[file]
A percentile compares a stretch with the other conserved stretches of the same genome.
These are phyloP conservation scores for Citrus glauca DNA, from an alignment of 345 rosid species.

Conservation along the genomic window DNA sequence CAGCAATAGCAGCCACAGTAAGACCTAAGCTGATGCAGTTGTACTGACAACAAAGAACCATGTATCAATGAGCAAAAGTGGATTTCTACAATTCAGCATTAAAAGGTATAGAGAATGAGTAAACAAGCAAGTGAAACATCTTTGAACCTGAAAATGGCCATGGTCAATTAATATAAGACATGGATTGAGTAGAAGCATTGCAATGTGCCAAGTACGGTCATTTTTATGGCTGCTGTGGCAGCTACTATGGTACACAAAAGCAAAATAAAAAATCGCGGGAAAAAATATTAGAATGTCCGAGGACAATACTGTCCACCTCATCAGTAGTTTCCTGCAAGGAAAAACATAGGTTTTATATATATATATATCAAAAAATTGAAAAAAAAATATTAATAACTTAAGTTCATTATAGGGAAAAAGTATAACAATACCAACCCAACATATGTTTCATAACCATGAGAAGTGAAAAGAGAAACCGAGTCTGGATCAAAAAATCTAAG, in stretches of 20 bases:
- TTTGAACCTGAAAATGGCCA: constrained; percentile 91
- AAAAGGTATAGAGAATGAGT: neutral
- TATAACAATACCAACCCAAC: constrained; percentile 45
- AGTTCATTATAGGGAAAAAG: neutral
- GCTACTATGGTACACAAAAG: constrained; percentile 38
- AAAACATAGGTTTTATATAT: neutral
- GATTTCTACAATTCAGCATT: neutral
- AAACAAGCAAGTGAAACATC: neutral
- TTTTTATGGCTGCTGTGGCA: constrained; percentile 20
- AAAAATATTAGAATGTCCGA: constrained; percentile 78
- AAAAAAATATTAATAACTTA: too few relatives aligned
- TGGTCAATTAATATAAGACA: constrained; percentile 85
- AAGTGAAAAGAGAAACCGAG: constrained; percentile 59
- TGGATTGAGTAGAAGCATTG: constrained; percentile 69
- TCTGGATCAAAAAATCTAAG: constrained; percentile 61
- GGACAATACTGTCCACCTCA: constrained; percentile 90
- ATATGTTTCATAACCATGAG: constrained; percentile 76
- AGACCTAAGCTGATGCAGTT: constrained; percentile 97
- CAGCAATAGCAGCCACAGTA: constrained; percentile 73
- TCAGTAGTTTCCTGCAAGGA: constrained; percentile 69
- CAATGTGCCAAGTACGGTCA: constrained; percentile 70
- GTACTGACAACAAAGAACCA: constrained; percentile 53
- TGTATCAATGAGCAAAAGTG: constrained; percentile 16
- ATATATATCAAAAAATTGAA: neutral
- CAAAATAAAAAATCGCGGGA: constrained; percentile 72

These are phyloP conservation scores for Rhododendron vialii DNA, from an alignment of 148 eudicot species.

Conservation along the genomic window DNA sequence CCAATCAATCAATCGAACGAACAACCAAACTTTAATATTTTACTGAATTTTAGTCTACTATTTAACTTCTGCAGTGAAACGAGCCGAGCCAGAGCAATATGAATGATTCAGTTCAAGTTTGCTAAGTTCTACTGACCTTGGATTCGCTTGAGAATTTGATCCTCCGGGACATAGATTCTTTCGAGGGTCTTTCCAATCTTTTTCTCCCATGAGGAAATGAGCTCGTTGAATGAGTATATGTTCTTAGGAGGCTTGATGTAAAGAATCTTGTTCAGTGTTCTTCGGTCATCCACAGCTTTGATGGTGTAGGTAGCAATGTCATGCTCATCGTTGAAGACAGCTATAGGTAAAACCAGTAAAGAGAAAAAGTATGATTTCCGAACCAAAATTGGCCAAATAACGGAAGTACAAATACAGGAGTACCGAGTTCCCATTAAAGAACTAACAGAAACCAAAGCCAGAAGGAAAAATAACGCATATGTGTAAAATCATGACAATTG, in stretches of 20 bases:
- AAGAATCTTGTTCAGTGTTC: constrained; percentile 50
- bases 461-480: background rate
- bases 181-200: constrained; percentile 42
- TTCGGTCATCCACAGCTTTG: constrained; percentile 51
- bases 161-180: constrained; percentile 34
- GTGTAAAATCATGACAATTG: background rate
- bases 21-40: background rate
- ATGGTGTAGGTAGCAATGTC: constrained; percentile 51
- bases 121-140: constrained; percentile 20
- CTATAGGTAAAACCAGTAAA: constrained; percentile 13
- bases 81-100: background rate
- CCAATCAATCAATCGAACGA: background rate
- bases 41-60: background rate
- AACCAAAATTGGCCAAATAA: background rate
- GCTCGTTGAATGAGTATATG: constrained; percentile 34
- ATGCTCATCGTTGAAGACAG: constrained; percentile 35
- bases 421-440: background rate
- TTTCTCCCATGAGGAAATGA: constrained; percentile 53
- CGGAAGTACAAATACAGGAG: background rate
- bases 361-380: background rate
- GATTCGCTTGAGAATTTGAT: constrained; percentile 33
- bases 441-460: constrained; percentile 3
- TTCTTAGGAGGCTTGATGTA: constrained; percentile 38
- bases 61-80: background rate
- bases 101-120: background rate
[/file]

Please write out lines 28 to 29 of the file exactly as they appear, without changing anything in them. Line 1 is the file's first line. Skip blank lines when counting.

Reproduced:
- CAAAATAAAAAATCGCGGGA: constrained; percentile 72

These are phyloP conservation scores for Rhododendron vialii DNA, from an alignment of 148 eudicot species.